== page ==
This was published as an article by the Norwegian Institute of International Affairs, and posted at: http://english.nupi.no/
The Geopolitics of the Iran Nuclear Negotiations
Ambassador Chas W. Freeman, Jr. (USFS, Ret.)
Washington, DC 29 September 2014
Last July, negotiators from the Islamic Republic of Iran and the “P5+1″ (China, France, Germany, Russia, the United Kingdom, and the United States) failed to reach a final agreement trading restrictions on Iran’s development of its nuclear industry for sanctions relief. Having missed their deadline, they extended it, giving themselves until November 24 to agree. On September 19, they picked up the negotiations where they had left off, but made little progress.
The P5+1 and Iranian negotiators are meeting amidst rapidly evolving international and regional circumstances. Whether they succeed or fail, their discussions will have an impact on much more than just nuclear proliferation in the Middle East. They will affect the geopolitics of that region, relations between the world’s greatest powers, and the emerging pluripolar world order.
Despite international anxieties about Iran’s nuclear weapons program, the program itself remains a conjecture and allegation rather than an established fact. The world’s most highly regarded intelligence agencies affirm only that some Iranians were doing some work on nuclear weapons until 2003, when the Islamic Republic ended this. The official worry is now that Iran’s mastery of the full nuclear fuel cycle and its development of missiles will give it “nuclear latency” – the future capacity to weaponize nuclear materials on short notice. The intelligence agency consensus is that the Tehran has not made a decision to do this. Still, the seldom-rebutted popular narrative is that Iran is going all out to build a bomb. Even those who reject this narrative do not trust Iran not to make a decision to acquire nuclear weapons in future. This distrust is deep-rooted. It will not be easy to overcome. It is also not without its ironies.
Iran’s supreme authorities have proclaimed that nuclear and other weapons of mass destruction are forbidden by Islam. They say that Iran is morally barred from building the bomb. Iran’s history makes it hard to dismiss this declaration out of hand. After all, despite an estimated 100,000 deaths from Iraqi nerve gas attacks, it was on this basis that Tehran declined to develop its own chemical weapons capability during the 1980 – ‘88 Iran-Iraq war.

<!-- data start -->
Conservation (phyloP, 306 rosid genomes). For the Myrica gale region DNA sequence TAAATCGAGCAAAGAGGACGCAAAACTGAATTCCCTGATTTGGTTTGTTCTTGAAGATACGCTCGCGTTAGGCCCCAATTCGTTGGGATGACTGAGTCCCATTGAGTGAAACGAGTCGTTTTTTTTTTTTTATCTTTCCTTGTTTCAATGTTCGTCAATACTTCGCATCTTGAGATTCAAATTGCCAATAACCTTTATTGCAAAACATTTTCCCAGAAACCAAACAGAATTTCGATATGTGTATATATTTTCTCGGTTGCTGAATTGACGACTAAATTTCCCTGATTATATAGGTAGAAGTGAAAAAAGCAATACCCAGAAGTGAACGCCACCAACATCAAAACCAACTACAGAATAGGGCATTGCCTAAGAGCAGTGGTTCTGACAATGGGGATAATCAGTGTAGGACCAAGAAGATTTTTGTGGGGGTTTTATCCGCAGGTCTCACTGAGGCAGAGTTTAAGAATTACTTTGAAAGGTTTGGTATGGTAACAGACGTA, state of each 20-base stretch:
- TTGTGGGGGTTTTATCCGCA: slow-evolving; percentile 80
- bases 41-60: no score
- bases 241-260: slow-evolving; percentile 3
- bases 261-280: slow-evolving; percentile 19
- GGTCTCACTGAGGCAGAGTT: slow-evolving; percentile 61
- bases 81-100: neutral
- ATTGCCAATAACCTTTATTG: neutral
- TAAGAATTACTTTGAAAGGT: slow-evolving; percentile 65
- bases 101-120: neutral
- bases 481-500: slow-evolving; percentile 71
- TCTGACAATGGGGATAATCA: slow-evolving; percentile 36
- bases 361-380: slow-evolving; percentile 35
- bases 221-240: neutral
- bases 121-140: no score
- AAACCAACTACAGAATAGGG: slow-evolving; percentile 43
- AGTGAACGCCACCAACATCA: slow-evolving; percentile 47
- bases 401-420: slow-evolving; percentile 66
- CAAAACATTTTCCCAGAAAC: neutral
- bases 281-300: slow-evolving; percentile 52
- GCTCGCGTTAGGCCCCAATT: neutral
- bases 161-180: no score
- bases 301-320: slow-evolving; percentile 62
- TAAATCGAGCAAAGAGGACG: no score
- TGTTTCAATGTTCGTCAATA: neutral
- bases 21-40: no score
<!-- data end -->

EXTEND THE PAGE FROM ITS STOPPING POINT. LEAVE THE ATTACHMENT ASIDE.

The only threats to Iran from countries wielding weapons of mass destruction now come from those most agitated about Iran’s possible acquisition of them — Israel, the United States, and (to a lesser extent) France and neighboring Russia – all of which have nuclear arsenals and a record of assaulting Muslim states. It is logical that Iran should want a nuclear deterrent to bar attack by such nuclear-armed enemies. Powerful interest groups and politicians in Israel, Saudi Arabia, France, and the United States assign more weight to this logic than to the findings of their own intelligence agencies. Israelis recall that they ran their own clandestine nuclear weapons program decades ago amidst constant denials that they had such a program. Israel’s government doubts that Iran is any more truthful about its nuclear programs and their objectives than Israel was.
Holocaust-inculcated paranoia disposes the Jewish state to treat the Iranian nuclear issue as a zero-sum game. The Netanyahu government opposes Iran’s retention of any nuclear industry at all. It has repeatedly threatened to attack Iran to destroy its nuclear facilities.
Like its Gulf Arab neighbors, Iran plans increasingly to rely on nuclear energy for electric power, freeing fossil fuels for profitable export. Given past US-led efforts to shut off its access to nuclear fuel and materials, Iran insists on its own control of the nuclear fuel cycle. The P5+1 objective is to persuade Iran to cut its nuclear activities to the smallest possible scale and the lowest possible level of enrichment over the longest period of time to which Iran will agree.
Israel’s views have decisive influence in Washington and substantial impact in Berlin, London, Paris, and Moscow. As a practical matter, if the talks produce agreement, it cannot be ratified by the United States or carried out by the U.S. and most other negotiating parties unless the Obama administration convincingly answers, obviates, rebuts, or rejects Israel’s objections, which are sure to be forcefully advocated by its claque in the U.S. Congress. In the absence of a deal, Iran will continue to develop its nuclear sector without effective international constraint.
A breakdown in the negotiations or an agreement that falls apart due to opposition from Israel’s American partisans would see the U.S. Congress seek to ratchet up sanctions against Iran. Israel would be forced to decide whether to mount a unilateral attack on Iran or suffer a loss of credibility as its repeated threats to do so were revealed to be a bluff. Iran would have to choose between its professed aversion to weapons of mass destruction and its need to deter attack by Israel or the United States. Those Iranians, including President Rouhani and his government, who had gambled on doing a deal with the United States would be politically humiliated and discredited. Iran might follow north Korea in withdrawing from the Non Proliferation Treaty (NPT). The role of international law in non proliferation efforts would suffer a debilitating setback. The prospects for the proliferation of nuclear weapons in the Middle East would be greatly enhanced. The struggle to craft a strategy to deal with the spreading phenomenon of Islamist extremism, including the so-called “Islamic State” (IS) now straddling the Iraq-Syria border, would be further complicated.